* The rich man hordes up his treasures, condemning the poor man and making his profit off his worker’s backs, but he will die just like them. It is in death that all men are truly equal.

* The family is the cornerstone of a society. When we normalize the unnormal, when we make conventional the unconventional, then we hasten our society’s destruction. If the traditional nuclear family (one that is structured properly and acts properly, for both are needed) remains normal for a society, then the society shall never fall. If the family structure breaks down, then the society will not last for more than a century.

* What is it that destroys a family? Individualism, the idea of “his” and “hers.” What is it that heals a family and protects it against all storms? Self-sacrifice.

* Sex is not “love making” because sex is not love. Sex is an expression of love, but not love itself. Love making occurs when the husband loves his wife when she’s being unlovable or the wife gives up her needs for those of her husband even when he’s been an ass.

* Couples today don’t want kids because kids are seen as inhibitors to a career and autonomy. Alas! We no longer have need of Zeus or Jupiter, for in our own narcissism we have become our own gods! We are our own idols and we sacrifice to ourselves. Even the ancient pagans weren’t bold enough to attempt such arrogance.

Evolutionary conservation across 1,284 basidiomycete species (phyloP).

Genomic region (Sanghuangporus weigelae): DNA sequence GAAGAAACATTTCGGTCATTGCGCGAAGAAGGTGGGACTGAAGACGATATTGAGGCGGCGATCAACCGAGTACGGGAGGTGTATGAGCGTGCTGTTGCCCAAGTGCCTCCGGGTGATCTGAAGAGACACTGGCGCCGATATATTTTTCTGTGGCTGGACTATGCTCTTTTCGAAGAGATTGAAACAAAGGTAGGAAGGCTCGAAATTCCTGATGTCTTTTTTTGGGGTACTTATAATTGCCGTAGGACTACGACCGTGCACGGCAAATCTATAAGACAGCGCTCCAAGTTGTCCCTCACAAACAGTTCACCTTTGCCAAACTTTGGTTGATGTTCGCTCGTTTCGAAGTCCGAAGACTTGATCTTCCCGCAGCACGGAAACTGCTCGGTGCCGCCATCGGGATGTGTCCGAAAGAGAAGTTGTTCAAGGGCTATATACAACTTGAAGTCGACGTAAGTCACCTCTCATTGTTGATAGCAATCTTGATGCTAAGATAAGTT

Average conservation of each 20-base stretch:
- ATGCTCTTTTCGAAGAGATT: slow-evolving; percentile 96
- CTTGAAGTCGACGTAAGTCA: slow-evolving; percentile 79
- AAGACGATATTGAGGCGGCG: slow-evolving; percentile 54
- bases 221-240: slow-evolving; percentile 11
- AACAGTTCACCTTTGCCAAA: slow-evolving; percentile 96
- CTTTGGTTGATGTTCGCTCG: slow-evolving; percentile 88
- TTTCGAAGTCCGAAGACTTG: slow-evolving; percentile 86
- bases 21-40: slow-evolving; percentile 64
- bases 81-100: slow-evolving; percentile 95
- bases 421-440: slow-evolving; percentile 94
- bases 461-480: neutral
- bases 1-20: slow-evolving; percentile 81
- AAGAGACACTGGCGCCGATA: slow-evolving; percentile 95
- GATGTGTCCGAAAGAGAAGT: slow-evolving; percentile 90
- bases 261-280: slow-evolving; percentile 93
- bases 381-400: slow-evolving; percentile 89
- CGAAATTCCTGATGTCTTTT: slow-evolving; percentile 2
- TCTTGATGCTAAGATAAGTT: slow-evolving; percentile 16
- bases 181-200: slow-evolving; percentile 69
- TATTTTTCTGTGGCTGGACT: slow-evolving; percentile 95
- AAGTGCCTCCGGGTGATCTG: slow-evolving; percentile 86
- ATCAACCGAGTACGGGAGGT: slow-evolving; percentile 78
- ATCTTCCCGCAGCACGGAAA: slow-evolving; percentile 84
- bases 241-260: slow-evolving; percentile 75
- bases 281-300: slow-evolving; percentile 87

Hedonistic America and Marriage

In reading this article on CNN, I was struck by how our culture has completely forgotten what marriage and love are. In the article, one couple is interviewed where, though married, they live in separate homes. The reason is the father claims the kids don’t need a new mother and the wife claims that living separately helps the marriage and allows each partner to maintain their respective space. In reading the comments by CNN readers, most focus on the happiness of individuals within marriages, some going so far to say that if it makes you happy, then do it.

The idea of placing one’s happiness, so long as it brings no harm to others (but even here, we see a gray area), as the central theme to one’s morality has become quite popular in America. The above example is perfect; the obligation of husband to wife and of wife to husband, the obligation to be self-sacrificial, to be selfless, and to become one is viewed as immoral by the masses because such obligations supposedly prevent happiness. When happiness is prevented and said happiness wouldn’t necessarily bring harm to any other individual, our culture looks at the prevention and views it as wrong.

When this is applied to marriage, what we have are two individuals who come together in a legal sense, but who remain two individual. Though minimal sacrifices are made, each individual seeks to continue on in his or her independence and individuality. The idea that one can have a successful marriage that ends centers on the idea that happiness is humanity’s ultimate ethical end. Under the view that happiness is central, a marriage can be successful as long as both parties are happy. Once both parties have decided that the marriage makes them unhappy, they can peacefully obtain their divorce and be on their ways. Thus, the marriage was “successful” because both were happy for a time and amicably divorced.